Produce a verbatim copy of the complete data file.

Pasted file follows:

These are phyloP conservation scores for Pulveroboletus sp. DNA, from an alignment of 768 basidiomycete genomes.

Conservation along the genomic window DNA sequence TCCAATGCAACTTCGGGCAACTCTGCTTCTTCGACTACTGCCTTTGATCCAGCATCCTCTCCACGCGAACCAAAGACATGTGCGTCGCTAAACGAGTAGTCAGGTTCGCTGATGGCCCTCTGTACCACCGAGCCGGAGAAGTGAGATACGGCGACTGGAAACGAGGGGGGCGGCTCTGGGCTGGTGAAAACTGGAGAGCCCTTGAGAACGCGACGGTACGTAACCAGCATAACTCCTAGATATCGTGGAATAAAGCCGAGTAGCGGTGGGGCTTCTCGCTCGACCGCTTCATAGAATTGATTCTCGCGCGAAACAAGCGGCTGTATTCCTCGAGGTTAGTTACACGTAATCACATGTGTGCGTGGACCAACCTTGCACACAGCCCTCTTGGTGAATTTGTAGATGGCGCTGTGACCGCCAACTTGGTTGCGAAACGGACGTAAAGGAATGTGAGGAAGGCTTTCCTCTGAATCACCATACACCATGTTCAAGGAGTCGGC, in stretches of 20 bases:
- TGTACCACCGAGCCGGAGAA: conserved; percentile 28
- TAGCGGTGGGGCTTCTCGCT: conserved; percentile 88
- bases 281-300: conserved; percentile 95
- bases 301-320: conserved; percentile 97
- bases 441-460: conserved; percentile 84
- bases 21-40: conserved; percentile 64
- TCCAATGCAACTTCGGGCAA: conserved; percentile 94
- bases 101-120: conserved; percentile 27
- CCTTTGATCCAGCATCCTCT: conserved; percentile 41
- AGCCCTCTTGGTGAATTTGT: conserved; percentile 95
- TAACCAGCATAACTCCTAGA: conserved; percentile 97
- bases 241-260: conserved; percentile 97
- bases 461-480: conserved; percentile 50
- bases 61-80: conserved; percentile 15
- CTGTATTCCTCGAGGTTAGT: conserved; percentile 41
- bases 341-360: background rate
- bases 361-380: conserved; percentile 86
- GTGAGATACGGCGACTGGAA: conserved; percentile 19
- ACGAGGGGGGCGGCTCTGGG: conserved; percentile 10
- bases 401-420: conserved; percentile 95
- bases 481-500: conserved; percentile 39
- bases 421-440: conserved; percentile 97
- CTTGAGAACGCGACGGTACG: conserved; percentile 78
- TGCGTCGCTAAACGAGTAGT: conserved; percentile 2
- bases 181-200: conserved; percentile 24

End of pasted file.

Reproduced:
These are phyloP conservation scores for Pulveroboletus sp. DNA, from an alignment of 768 basidiomycete genomes.

Conservation along the genomic window DNA sequence TCCAATGCAACTTCGGGCAACTCTGCTTCTTCGACTACTGCCTTTGATCCAGCATCCTCTCCACGCGAACCAAAGACATGTGCGTCGCTAAACGAGTAGTCAGGTTCGCTGATGGCCCTCTGTACCACCGAGCCGGAGAAGTGAGATACGGCGACTGGAAACGAGGGGGGCGGCTCTGGGCTGGTGAAAACTGGAGAGCCCTTGAGAACGCGACGGTACGTAACCAGCATAACTCCTAGATATCGTGGAATAAAGCCGAGTAGCGGTGGGGCTTCTCGCTCGACCGCTTCATAGAATTGATTCTCGCGCGAAACAAGCGGCTGTATTCCTCGAGGTTAGTTACACGTAATCACATGTGTGCGTGGACCAACCTTGCACACAGCCCTCTTGGTGAATTTGTAGATGGCGCTGTGACCGCCAACTTGGTTGCGAAACGGACGTAAAGGAATGTGAGGAAGGCTTTCCTCTGAATCACCATACACCATGTTCAAGGAGTCGGC, in stretches of 20 bases:
- TGTACCACCGAGCCGGAGAA: conserved; percentile 28
- TAGCGGTGGGGCTTCTCGCT: conserved; percentile 88
- bases 281-300: conserved; percentile 95
- bases 301-320: conserved; percentile 97
- bases 441-460: conserved; percentile 84
- bases 21-40: conserved; percentile 64
- TCCAATGCAACTTCGGGCAA: conserved; percentile 94
- bases 101-120: conserved; percentile 27
- CCTTTGATCCAGCATCCTCT: conserved; percentile 41
- AGCCCTCTTGGTGAATTTGT: conserved; percentile 95
- TAACCAGCATAACTCCTAGA: conserved; percentile 97
- bases 241-260: conserved; percentile 97
- bases 461-480: conserved; percentile 50
- bases 61-80: conserved; percentile 15
- CTGTATTCCTCGAGGTTAGT: conserved; percentile 41
- bases 341-360: background rate
- bases 361-380: conserved; percentile 86
- GTGAGATACGGCGACTGGAA: conserved; percentile 19
- ACGAGGGGGGCGGCTCTGGG: conserved; percentile 10
- bases 401-420: conserved; percentile 95
- bases 481-500: conserved; percentile 39
- bases 421-440: conserved; percentile 97
- CTTGAGAACGCGACGGTACG: conserved; percentile 78
- TGCGTCGCTAAACGAGTAGT: conserved; percentile 2
- bases 181-200: conserved; percentile 24